Harry Valentini and Moe Dickstein are both errand boys for the Mob. When they lose two hundred fifty thousand dollars, they are set up to kill each other. But they run off to Atlantic City, and comedy follows.
When the first manned mission to Mars meets with a catastrophic and mysterious disaster after reporting an unidentified structure, a rescue mission is launched to investigate the tragedy and bring back any survivors.
During the Vietnam war, a girl is taken from her village by five American soldiers. Four of the soldiers rape her, but the fifth refuses. The young girl is killed. The fifth soldier is determined that justice will be done. The film is more about the realities of war, rather than this single event.Written by
Colin Tinto <email@example.com>
Clark sings a line from the Doors' song, "Hello I Love You", to Oanh while marching. "Hello, I Love You" was originally released as a single in June 1968. However, the events portrayed in the film happened in 1966. See more »
Brownie, look into my fuckin' eyes I'm gonna hypnotize you. YOU'RE FINE!
I knew it man, I knew it!
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The Extended Cut is 6 minutes longer than the original and contains 2 extra scenes. See more »
Blistering assault on the degrading effects of warfare
CASUALTIES OF WAR
Aspect ratio: 2.39:1 (Panavision)
Sound format: 6-track Dolby Stereo
(35mm and 70mm release prints)
During a routine field trip at the height of the Vietnam War, a young soldier (Michael J. Fox) rebels against his commanding officer (Sean Penn) and other members of his patrol when they kidnap a defenceless Vietnamese girl (Thuy Thu Le) and subject her to a terrifying physical ordeal.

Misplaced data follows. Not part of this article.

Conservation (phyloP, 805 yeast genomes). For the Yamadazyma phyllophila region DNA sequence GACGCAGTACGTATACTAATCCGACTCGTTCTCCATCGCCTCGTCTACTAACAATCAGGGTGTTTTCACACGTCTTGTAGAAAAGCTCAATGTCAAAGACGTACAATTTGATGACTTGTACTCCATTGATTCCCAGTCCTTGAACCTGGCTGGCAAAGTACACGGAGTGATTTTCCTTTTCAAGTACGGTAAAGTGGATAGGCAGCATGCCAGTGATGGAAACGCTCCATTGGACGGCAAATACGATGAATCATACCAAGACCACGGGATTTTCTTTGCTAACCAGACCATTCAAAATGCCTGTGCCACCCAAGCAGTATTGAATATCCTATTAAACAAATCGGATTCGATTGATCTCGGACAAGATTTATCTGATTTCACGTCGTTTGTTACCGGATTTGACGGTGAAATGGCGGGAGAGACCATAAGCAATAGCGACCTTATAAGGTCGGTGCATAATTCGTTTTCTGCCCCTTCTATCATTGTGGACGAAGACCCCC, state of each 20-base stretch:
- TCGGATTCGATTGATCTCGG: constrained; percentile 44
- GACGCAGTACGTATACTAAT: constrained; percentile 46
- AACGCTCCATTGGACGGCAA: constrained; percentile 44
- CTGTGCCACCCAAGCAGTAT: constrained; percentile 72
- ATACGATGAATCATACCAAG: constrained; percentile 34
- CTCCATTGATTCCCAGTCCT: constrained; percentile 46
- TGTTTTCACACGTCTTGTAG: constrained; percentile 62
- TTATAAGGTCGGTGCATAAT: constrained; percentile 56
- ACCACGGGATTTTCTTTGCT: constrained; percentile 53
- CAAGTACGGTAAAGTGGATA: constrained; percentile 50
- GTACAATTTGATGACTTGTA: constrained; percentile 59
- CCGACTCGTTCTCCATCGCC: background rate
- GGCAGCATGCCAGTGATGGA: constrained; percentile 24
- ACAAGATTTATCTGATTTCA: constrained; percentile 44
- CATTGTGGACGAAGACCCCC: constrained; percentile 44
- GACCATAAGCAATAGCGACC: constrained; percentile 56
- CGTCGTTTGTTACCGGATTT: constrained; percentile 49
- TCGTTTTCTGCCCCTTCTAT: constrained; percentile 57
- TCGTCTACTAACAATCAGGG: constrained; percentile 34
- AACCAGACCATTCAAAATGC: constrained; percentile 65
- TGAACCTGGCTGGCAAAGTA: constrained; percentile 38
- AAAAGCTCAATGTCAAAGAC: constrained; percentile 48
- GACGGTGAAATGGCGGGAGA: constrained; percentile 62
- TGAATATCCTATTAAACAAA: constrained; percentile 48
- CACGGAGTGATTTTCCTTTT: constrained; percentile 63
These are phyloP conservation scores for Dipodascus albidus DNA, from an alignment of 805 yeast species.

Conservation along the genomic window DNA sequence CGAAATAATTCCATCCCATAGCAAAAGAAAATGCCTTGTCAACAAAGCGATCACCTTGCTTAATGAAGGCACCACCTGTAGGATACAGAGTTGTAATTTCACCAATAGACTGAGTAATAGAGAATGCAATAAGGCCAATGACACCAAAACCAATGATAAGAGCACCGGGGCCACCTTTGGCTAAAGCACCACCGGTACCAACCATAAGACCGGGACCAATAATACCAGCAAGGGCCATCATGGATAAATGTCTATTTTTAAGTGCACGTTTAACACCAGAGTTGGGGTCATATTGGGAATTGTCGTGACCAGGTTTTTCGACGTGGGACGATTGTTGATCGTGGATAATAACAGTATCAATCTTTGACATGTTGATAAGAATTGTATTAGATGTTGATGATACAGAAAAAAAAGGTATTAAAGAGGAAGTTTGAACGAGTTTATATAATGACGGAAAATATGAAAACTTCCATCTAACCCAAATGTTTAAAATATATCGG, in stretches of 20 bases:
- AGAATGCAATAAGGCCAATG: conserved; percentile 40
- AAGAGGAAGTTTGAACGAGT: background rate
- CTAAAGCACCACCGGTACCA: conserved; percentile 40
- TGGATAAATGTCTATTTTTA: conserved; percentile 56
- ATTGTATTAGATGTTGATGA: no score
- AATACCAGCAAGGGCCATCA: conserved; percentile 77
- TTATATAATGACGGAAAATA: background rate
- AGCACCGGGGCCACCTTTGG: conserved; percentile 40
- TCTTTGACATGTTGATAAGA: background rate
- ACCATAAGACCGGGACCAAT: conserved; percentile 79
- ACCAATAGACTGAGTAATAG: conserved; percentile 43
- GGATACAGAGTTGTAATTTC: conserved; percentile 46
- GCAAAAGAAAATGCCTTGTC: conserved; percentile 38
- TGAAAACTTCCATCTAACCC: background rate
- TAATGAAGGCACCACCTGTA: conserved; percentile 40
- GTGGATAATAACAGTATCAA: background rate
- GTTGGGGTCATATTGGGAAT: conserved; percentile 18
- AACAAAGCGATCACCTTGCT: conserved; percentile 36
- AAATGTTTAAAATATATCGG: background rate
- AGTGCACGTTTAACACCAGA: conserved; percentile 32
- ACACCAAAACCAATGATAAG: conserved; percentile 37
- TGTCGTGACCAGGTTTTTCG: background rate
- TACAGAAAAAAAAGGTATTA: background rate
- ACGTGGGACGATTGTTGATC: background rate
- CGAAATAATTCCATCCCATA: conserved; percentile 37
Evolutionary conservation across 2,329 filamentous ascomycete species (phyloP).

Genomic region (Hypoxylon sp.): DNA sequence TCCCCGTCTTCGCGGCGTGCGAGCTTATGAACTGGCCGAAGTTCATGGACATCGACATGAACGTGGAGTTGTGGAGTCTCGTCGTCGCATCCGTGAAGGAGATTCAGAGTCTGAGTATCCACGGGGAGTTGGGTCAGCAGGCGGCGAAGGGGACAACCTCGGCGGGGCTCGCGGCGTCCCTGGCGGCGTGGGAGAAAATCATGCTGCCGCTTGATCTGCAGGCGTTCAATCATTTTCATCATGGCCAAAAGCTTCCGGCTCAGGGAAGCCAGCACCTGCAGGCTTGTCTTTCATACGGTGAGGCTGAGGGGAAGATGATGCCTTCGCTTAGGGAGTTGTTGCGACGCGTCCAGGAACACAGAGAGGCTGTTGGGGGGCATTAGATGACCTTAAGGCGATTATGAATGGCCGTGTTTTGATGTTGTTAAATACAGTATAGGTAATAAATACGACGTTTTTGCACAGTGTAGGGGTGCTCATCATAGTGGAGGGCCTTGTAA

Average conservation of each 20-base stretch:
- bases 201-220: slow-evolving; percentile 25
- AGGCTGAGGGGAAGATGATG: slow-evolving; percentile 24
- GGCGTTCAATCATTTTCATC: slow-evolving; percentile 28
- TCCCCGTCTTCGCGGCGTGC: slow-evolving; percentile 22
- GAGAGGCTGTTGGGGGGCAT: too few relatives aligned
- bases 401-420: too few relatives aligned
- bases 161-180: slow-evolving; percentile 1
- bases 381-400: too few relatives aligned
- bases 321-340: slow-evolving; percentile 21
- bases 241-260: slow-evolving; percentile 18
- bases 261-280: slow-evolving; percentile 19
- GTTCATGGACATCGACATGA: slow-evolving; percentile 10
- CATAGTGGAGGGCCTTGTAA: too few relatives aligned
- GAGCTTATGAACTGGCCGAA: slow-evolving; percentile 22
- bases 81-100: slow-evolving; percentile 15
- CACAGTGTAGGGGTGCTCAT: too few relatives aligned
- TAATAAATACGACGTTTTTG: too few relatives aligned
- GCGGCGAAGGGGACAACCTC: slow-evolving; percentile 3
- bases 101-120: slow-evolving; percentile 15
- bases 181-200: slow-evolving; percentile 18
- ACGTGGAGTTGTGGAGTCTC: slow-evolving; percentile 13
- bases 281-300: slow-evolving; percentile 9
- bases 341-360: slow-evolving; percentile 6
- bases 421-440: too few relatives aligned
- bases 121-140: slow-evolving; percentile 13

Unfairly overshadowed by the simultaneous theatrical release of Oliver Stone's pompous - but still impressive - BORN ON THE FOURTH OF JULY (1989), Brian DePalma's CASUALTIES OF WAR recreates a harrowing incident from the Vietnam conflict - first reported in 'New Yorker' magazine in 1969 - in which a group of otherwise decent men succumbed to their own worst impulses and committed a terrible crime. Filmed with typical cinematic bravado by master craftsman DePalma, the movie uses every inch of the scope frame to convey both the duality of the landscape (vast swathes of breathtaking countryside, where sudden death lurks around every corner) and the moral vacuum which stretches the two central characters (Fox and Penn) to breaking point. Crafted with blistering simplicity by screenwriter David Rabe (himself a Vietnam veteran and author of the acclaimed stageplay 'Streamers'), the soldiers are depicted as brave individuals whose principles are shattered by their traumatic combat experiences, leaving Fox to essay the role of peacemaker in a world where all the rules have been turned upside down. Thuy - a model with no prior acting experience - is truly heartbreaking as the soldiers' terrified prisoner, and her ultimate fate is so horrific (arguably the most disturbing set-piece of this director's entire career), many viewers will be too appalled to see the film through to its inevitable conclusion. All in all, this uncompromising drama emerges as one of DePalma's strongest films to date.
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